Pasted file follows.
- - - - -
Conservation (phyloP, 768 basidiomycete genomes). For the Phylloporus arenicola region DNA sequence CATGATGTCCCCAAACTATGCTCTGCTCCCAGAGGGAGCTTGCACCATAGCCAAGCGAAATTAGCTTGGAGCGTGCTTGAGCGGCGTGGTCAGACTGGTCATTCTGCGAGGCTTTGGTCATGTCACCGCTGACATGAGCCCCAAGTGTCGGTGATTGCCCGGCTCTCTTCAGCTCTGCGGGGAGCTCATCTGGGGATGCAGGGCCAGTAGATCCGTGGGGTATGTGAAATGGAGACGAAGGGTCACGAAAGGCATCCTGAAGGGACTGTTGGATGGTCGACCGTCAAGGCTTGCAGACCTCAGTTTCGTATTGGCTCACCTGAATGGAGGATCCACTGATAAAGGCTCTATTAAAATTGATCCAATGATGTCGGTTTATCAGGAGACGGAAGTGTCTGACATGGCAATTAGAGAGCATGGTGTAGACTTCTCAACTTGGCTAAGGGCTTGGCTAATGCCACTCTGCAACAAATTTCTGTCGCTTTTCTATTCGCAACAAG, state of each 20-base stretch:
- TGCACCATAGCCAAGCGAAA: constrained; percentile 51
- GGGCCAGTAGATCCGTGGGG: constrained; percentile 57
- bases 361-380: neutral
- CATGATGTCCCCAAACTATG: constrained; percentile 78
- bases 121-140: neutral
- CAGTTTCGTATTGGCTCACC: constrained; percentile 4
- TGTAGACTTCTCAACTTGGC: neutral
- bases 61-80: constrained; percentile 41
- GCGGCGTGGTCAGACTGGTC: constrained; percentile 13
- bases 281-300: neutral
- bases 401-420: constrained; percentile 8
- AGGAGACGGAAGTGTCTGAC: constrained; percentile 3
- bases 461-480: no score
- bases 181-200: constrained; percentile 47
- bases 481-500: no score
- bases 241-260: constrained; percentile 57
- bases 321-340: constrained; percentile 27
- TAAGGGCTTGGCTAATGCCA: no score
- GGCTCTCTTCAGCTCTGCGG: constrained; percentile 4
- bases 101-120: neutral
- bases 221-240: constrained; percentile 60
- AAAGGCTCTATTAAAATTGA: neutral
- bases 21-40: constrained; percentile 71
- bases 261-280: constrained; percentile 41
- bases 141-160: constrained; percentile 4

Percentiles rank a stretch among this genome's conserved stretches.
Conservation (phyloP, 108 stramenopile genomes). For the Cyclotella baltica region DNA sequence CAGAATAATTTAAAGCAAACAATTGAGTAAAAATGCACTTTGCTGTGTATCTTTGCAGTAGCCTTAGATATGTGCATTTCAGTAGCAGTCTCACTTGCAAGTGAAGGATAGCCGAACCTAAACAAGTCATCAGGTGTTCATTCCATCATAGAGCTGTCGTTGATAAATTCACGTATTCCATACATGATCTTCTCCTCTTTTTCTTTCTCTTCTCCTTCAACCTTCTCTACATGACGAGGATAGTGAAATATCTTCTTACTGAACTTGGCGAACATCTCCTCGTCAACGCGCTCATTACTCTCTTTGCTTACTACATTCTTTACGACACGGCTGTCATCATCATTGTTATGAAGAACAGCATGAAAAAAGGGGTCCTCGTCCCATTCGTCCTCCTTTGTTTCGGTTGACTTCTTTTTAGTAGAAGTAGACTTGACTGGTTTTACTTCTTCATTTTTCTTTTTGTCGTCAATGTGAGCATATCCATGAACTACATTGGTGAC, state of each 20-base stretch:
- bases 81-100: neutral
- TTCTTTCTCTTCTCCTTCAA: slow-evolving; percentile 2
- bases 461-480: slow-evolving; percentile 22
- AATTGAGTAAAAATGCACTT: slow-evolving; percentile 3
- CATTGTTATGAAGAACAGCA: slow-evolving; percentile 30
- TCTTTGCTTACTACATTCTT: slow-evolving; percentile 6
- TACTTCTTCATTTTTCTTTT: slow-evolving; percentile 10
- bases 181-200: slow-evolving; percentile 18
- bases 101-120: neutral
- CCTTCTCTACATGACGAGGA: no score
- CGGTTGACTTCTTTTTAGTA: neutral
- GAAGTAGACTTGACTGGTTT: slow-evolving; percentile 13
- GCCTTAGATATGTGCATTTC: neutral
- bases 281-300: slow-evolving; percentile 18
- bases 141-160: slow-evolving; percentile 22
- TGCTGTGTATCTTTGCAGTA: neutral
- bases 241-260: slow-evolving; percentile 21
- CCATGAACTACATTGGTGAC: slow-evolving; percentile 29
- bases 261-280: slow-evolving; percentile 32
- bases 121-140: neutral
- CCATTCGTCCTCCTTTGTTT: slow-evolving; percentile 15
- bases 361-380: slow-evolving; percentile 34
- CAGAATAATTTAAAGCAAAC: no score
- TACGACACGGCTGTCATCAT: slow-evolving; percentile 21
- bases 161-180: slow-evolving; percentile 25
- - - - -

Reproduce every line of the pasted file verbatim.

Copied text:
Conservation (phyloP, 768 basidiomycete genomes). For the Phylloporus arenicola region DNA sequence CATGATGTCCCCAAACTATGCTCTGCTCCCAGAGGGAGCTTGCACCATAGCCAAGCGAAATTAGCTTGGAGCGTGCTTGAGCGGCGTGGTCAGACTGGTCATTCTGCGAGGCTTTGGTCATGTCACCGCTGACATGAGCCCCAAGTGTCGGTGATTGCCCGGCTCTCTTCAGCTCTGCGGGGAGCTCATCTGGGGATGCAGGGCCAGTAGATCCGTGGGGTATGTGAAATGGAGACGAAGGGTCACGAAAGGCATCCTGAAGGGACTGTTGGATGGTCGACCGTCAAGGCTTGCAGACCTCAGTTTCGTATTGGCTCACCTGAATGGAGGATCCACTGATAAAGGCTCTATTAAAATTGATCCAATGATGTCGGTTTATCAGGAGACGGAAGTGTCTGACATGGCAATTAGAGAGCATGGTGTAGACTTCTCAACTTGGCTAAGGGCTTGGCTAATGCCACTCTGCAACAAATTTCTGTCGCTTTTCTATTCGCAACAAG, state of each 20-base stretch:
- TGCACCATAGCCAAGCGAAA: constrained; percentile 51
- GGGCCAGTAGATCCGTGGGG: constrained; percentile 57
- bases 361-380: neutral
- CATGATGTCCCCAAACTATG: constrained; percentile 78
- bases 121-140: neutral
- CAGTTTCGTATTGGCTCACC: constrained; percentile 4
- TGTAGACTTCTCAACTTGGC: neutral
- bases 61-80: constrained; percentile 41
- GCGGCGTGGTCAGACTGGTC: constrained; percentile 13
- bases 281-300: neutral
- bases 401-420: constrained; percentile 8
- AGGAGACGGAAGTGTCTGAC: constrained; percentile 3
- bases 461-480: no score
- bases 181-200: constrained; percentile 47
- bases 481-500: no score
- bases 241-260: constrained; percentile 57
- bases 321-340: constrained; percentile 27
- TAAGGGCTTGGCTAATGCCA: no score
- GGCTCTCTTCAGCTCTGCGG: constrained; percentile 4
- bases 101-120: neutral
- bases 221-240: constrained; percentile 60
- AAAGGCTCTATTAAAATTGA: neutral
- bases 21-40: constrained; percentile 71
- bases 261-280: constrained; percentile 41
- bases 141-160: constrained; percentile 4

Percentiles rank a stretch among this genome's conserved stretches.
Conservation (phyloP, 108 stramenopile genomes). For the Cyclotella baltica region DNA sequence CAGAATAATTTAAAGCAAACAATTGAGTAAAAATGCACTTTGCTGTGTATCTTTGCAGTAGCCTTAGATATGTGCATTTCAGTAGCAGTCTCACTTGCAAGTGAAGGATAGCCGAACCTAAACAAGTCATCAGGTGTTCATTCCATCATAGAGCTGTCGTTGATAAATTCACGTATTCCATACATGATCTTCTCCTCTTTTTCTTTCTCTTCTCCTTCAACCTTCTCTACATGACGAGGATAGTGAAATATCTTCTTACTGAACTTGGCGAACATCTCCTCGTCAACGCGCTCATTACTCTCTTTGCTTACTACATTCTTTACGACACGGCTGTCATCATCATTGTTATGAAGAACAGCATGAAAAAAGGGGTCCTCGTCCCATTCGTCCTCCTTTGTTTCGGTTGACTTCTTTTTAGTAGAAGTAGACTTGACTGGTTTTACTTCTTCATTTTTCTTTTTGTCGTCAATGTGAGCATATCCATGAACTACATTGGTGAC, state of each 20-base stretch:
- bases 81-100: neutral
- TTCTTTCTCTTCTCCTTCAA: slow-evolving; percentile 2
- bases 461-480: slow-evolving; percentile 22
- AATTGAGTAAAAATGCACTT: slow-evolving; percentile 3
- CATTGTTATGAAGAACAGCA: slow-evolving; percentile 30
- TCTTTGCTTACTACATTCTT: slow-evolving; percentile 6
- TACTTCTTCATTTTTCTTTT: slow-evolving; percentile 10
- bases 181-200: slow-evolving; percentile 18
- bases 101-120: neutral
- CCTTCTCTACATGACGAGGA: no score
- CGGTTGACTTCTTTTTAGTA: neutral
- GAAGTAGACTTGACTGGTTT: slow-evolving; percentile 13
- GCCTTAGATATGTGCATTTC: neutral
- bases 281-300: slow-evolving; percentile 18
- bases 141-160: slow-evolving; percentile 22
- TGCTGTGTATCTTTGCAGTA: neutral
- bases 241-260: slow-evolving; percentile 21
- CCATGAACTACATTGGTGAC: slow-evolving; percentile 29
- bases 261-280: slow-evolving; percentile 32
- bases 121-140: neutral
- CCATTCGTCCTCCTTTGTTT: slow-evolving; percentile 15
- bases 361-380: slow-evolving; percentile 34
- CAGAATAATTTAAAGCAAAC: no score
- TACGACACGGCTGTCATCAT: slow-evolving; percentile 21
- bases 161-180: slow-evolving; percentile 25